Examples on Maxima and Minima Set 2

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Maxima and Minima Examples - Set 2

Example – 23

Let (h, k) be a fixed point, where h  > 0, k > 0. A straight line passing through this point cuts the positive direction of the co-ordinate axes at the points P and Q. Find the minimum area of \(\Delta OPQ,\) O being the origin.

Solution: The given point (h, k) will lie in the first quadrant.

Convince yourself that there will be a particular slope of PQ at which the area of \(\Delta OPQ,\) is minimum. If the \(\left( {{\rm{slope}}} \right) \to 0\)  or \(\left( {{\rm{slope}}} \right) \to \infty \), \(\left( {{\rm{area}}} \right) \to \infty \). However, at some finite slope in between these two extremes, area will assume a minimum value.

Assume m to be the slope we wish to determine so that area is minimum (Notice that m will be negative). We first write down the equation of a straight line passing through (h, k) with slope m:

\[y-k=m\left( x-h \right)\]

This cuts the X-axis at \(\begin{align}P\left( {h - \frac{k}{m},0} \right)\end{align}\)  and the Y-axis at \(Q (0, k -mh)\)

Assume A to be the area of \(\Delta OPQ\).


\[\begin{align}A &= \frac{1}{2} \times OP \times OQ\\
 &= \frac{1}{2} \times \left( {h - \frac{k}{m}} \right) \times \left( {k - mh} \right)\\&= \frac{{ - 1}}{{2m}}{\left( {k - mh} \right)^2} \qquad   \qquad \dots \rm{(i)}\end{align}\]

For A to be minimum,

\[\begin{align}\frac{{dA}}{{dm}} &= 0\,\,\,{\text{and}}\;\,\frac{{{d^2}A}}{{{d^2}m}} > 0\\\\\Rightarrow \qquad \frac{{dA}}{{dm}} &= \frac{{ - 1}}{{2m}}.2\left( {k - mh} \right).\left( { - h} \right) + {\left( {k - mh} \right)^2}.\frac{1}{{2{m^2}}}\\\\ &= \frac{1}{{2{m^2}}}\left( {{k^2} - {m^2}{h^2}} \right)\\\\\Rightarrow \qquad \frac{{dA}}{{dm}} &= 0\,\,\,{\text{when  }}{k^2} - {m^2}{h^2} = 0\\\\\Rightarrow \qquad m &= \pm \frac{k}{h}\end{align}\]

Since m must be negative, \(\begin{align}m = \frac{{ - k}}{h}.\end{align}\)


\[\begin{align}& {{\left. \frac{{{d}^{2}}A}{d{{m}^{2}}} \right|}_{m=\frac{-k}{h}}}{{\left. =\frac{1}{2{{m}^{2}}}\left( -2m{{h}^{2}} \right)-\frac{\left( {{k}^{2}}-{{m}^{2}}{{h}^{2}} \right)}{{{m}^{3}}} \right|}_{m=\frac{-k}{h}}} \\ & \qquad\qquad\quad=\frac{{{h}^{3}}}{k}>0 \\ 
 & \quad\Rightarrow\qquad \text{m}=\frac{-k}{h}\quad \text{ is a point of local minimum for A}\text{.} \\ 

From (i), the minimum value of A is:

\[\begin{align}{\left. {{A_{\min }} = \frac{{ - 1}}{{2m}}{{\left( {k - mh} \right)}^2}} \right|_{m = \frac{{ - k}}{h}}} = 2hk\end{align}\]

Example – 24

What normal to the curve \(y = {x^2}\) forms the shortest chord?

Solution: As in the previous example, notice that there will exist a particular normal for which the  chord intercepted by the parabola is minimum. The maximum length of this chord is of course unbounded (infinity).

Let us assume P to have the co-ordinates \(\left( {t,{t^2}} \right)\). We will write the equation of the normal at P, find the other intersection point (the point Q) of this normal with the parabola, and then find PQ in terms of t. Then we will find t for which PQ is minimum.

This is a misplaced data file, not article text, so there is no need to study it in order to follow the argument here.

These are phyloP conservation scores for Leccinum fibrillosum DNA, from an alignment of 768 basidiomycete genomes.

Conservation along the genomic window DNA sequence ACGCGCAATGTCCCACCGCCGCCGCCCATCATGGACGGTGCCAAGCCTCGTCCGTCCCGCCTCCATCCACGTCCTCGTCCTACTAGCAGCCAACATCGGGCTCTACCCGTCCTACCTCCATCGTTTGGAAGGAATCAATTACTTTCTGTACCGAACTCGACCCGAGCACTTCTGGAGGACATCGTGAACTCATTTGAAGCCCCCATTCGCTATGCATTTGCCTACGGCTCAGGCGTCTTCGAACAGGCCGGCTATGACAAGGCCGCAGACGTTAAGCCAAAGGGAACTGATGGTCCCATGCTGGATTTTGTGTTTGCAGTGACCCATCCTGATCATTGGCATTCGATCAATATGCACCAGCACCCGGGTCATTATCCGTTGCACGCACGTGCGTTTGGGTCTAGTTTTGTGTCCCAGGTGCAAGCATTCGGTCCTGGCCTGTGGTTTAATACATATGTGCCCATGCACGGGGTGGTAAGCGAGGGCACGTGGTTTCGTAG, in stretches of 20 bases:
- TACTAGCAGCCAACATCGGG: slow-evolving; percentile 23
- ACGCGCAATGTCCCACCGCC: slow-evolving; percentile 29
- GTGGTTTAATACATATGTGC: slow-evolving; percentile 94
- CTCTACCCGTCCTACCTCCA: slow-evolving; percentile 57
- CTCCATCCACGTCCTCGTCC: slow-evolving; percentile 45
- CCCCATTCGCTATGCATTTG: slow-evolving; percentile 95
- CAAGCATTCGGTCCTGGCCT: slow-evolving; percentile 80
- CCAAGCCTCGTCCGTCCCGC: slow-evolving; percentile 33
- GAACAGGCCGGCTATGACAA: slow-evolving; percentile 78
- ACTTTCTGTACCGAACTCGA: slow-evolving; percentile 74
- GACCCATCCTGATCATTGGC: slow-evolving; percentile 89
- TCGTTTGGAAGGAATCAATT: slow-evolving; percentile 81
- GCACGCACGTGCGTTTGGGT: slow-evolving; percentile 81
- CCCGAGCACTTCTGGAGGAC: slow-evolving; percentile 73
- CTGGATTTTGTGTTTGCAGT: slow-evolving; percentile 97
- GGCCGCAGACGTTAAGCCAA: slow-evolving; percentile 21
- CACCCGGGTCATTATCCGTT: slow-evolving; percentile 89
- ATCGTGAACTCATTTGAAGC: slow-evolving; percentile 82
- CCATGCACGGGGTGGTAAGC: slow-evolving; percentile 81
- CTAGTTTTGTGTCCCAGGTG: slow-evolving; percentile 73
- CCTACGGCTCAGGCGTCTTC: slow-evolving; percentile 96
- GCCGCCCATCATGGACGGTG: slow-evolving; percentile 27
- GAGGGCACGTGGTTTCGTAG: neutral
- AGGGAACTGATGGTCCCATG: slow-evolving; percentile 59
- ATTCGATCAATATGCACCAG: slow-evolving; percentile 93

\[\begin{align}&y = {x^2}\\\\\Rightarrow \qquad  &{\left. {\frac{{dy}}{{dx}}} \right|_P} = {\left. {2x} \right|_P} = 2t\\\\ \Rightarrow \qquad &{m_N} = \frac{{ - 1}}{{2t}}\end{align}\]

\({\rm\bf{Equation\;of\; normal:}}\qquad y - {t^2} =\begin{align} \frac{{ - 1}}{{2t}}\left( {x - t} \right) \qquad \qquad \dots\rm{(1)}\end{align} \)

Let the point Q be  \(\left( {t',t{'^2}} \right)\). Since Q lies on the normal at P, the co-ordinates of Q must satisfy (i).

\[\begin{align} \Rightarrow \qquad &{t'^2} - {t^2} = \frac{{ - 1}}{{2t}}\left( {t' - t} \right)\\ \Rightarrow \qquad  &\left( {t' + t} \right)\left( {t' - t} \right) = \frac{{ - 1}}{{2t}}\left( {t' - t} \right)\\ \Rightarrow \qquad &t' + t = \frac{{ - 1}}{{2t}}\left( {∵ t' - t \ne 0} \right)\\\Rightarrow \qquad &t' =  - t - \frac{1}{{2t}}\end{align}\]

The length PQ is given by:

\[\begin{align}P{Q^2} &= {\left( {t' - t} \right)^2} + {\left( {{{t'}^2} - {t^2}} \right)^2}\\&= {\left( {t' - t} \right)^2}\left\{ {1 + {{\left( {t' + t} \right)}^2}} \right\}\\
&= {\left( {2t + \frac{1}{{2t}}} \right)^2}\left\{ {1 + \frac{1}{{4{t^2}}}} \right\}\\&= 4{t^2}{\left( {1 + \frac{1}{{4{t^2}}}} \right)^3}\end{align}\]             

To minimize PQ, we can equivalently minimize \(P{Q^2}\).

\[\begin{align} \Rightarrow  \frac{{d{{\left( {PQ} \right)}^2}}}{{dt}}& = 8t{\left( {1 + \frac{1}{{4{t^2}}}} \right)^3} + 4{t^2} \times 3{\left( {1 + \frac{1}{{4{t^2}}}} \right)^2} \times \frac{{ - 2}}{{4{t^3}}}\\\\ &= 4\left( {1 + \frac{1}{{4{t^2}}}} \right)\left( {\frac{{2{t^2} - 1}}{t}} \right)\end{align}\]

This is 0 when \(\begin{align}{t^2} = \frac{1}{2}{\rm{\;\; or\;\; }}t =  \pm \frac{1}{{\sqrt 2 }} \end{align}\)

\(\begin{align}\text{Verify that}  {\left. { \frac{{{d^2}\left( {P{Q^2}} \right)}}{{d{t^2}}}} \right|_{t =  \pm \frac{1}{{\sqrt 2 }}}} > 0\\
\Rightarrow  \qquad       PQ\; \text{is minimum for t} =  \pm \frac{1}{{\sqrt 2 }}\end{align}\)

Finding out the equations of the normals corresponding to the two values of t is left to the reader as an exercise.

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